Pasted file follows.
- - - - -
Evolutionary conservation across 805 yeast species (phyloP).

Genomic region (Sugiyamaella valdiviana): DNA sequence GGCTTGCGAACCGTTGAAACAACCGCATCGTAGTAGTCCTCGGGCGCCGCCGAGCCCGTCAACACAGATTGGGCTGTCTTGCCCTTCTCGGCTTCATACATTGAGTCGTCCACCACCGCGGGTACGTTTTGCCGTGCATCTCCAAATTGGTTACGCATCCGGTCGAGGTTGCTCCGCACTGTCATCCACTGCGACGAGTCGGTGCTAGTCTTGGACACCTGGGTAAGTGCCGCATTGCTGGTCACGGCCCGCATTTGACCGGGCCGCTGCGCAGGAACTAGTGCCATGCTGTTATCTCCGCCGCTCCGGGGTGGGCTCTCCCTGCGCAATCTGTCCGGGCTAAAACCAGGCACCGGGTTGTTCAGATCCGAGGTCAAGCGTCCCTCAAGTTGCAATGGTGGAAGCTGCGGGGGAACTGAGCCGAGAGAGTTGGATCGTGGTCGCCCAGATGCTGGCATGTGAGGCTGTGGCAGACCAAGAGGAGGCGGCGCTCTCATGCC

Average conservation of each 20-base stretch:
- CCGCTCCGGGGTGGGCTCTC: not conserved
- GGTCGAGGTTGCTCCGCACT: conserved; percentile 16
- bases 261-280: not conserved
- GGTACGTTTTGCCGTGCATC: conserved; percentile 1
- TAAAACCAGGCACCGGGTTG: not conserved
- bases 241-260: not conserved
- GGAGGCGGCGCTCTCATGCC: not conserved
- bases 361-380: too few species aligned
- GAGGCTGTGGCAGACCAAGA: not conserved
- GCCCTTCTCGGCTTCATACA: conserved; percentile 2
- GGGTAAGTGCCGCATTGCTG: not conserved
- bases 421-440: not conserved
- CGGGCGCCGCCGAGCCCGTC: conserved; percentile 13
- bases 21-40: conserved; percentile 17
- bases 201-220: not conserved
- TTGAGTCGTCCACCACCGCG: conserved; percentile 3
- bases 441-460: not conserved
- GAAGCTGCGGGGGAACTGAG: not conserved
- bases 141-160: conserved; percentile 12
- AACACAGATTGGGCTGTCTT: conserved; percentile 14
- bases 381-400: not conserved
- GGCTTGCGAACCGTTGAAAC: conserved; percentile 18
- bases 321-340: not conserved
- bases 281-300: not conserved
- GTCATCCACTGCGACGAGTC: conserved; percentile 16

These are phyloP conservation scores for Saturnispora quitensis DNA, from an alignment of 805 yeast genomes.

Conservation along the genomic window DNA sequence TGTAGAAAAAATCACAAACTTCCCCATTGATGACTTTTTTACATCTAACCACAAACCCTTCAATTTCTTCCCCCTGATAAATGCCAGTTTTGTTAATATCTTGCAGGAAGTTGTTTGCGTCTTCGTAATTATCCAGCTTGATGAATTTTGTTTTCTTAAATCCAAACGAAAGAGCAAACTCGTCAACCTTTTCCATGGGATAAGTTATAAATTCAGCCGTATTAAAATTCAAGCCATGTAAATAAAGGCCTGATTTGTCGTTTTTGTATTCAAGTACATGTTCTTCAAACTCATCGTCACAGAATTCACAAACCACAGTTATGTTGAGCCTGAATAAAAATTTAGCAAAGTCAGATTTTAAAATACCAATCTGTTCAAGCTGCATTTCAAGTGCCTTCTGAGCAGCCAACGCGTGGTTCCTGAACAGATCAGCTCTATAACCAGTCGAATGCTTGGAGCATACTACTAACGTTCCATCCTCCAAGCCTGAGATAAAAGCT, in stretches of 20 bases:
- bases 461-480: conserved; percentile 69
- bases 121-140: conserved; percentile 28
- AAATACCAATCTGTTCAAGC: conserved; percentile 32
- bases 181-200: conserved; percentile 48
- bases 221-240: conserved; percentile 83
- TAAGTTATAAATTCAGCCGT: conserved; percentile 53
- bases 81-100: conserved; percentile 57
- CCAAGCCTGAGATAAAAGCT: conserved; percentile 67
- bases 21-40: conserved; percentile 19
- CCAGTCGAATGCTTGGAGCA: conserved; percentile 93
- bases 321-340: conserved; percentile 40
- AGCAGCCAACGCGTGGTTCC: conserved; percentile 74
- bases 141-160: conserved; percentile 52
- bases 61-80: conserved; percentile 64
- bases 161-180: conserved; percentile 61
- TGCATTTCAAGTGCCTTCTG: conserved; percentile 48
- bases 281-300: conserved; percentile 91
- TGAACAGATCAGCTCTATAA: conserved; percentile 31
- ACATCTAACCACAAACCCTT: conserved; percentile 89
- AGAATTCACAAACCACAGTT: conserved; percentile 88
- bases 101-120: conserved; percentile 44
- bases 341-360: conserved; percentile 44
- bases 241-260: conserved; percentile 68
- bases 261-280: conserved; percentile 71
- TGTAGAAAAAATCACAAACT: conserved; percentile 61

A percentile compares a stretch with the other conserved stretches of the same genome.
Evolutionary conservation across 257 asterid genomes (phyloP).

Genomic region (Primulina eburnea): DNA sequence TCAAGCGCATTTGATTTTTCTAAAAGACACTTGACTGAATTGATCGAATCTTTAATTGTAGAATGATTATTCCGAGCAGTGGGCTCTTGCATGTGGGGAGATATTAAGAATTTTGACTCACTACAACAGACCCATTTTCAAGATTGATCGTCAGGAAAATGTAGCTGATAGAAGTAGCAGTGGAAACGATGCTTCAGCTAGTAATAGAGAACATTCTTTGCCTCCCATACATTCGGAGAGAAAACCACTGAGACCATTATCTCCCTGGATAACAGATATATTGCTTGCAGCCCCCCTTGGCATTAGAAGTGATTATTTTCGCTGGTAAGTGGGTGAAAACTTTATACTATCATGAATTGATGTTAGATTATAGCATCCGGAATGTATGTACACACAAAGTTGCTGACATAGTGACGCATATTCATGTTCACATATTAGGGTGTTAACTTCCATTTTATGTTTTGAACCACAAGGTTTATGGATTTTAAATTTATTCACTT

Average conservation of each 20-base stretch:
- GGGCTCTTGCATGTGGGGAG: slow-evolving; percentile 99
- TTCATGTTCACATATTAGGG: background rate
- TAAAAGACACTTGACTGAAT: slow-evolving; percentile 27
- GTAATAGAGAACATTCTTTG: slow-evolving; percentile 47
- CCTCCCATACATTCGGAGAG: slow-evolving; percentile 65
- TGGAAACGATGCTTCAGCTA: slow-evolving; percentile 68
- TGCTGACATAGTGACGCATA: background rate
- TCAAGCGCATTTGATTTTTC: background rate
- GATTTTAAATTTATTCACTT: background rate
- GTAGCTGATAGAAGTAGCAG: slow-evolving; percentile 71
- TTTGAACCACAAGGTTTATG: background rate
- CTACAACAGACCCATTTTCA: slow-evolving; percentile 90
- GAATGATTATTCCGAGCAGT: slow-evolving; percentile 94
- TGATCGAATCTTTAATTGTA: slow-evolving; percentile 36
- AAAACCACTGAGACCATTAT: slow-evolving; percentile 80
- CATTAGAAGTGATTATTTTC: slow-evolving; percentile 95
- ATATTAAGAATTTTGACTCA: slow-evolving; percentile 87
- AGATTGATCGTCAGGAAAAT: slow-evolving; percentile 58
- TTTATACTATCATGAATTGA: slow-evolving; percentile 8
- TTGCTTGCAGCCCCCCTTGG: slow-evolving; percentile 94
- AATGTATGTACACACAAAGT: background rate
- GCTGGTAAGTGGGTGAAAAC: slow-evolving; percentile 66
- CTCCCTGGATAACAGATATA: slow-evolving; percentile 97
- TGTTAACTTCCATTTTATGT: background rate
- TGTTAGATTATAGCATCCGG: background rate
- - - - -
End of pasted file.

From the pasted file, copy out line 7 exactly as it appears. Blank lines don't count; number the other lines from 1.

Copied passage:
- GGTACGTTTTGCCGTGCATC: conserved; percentile 1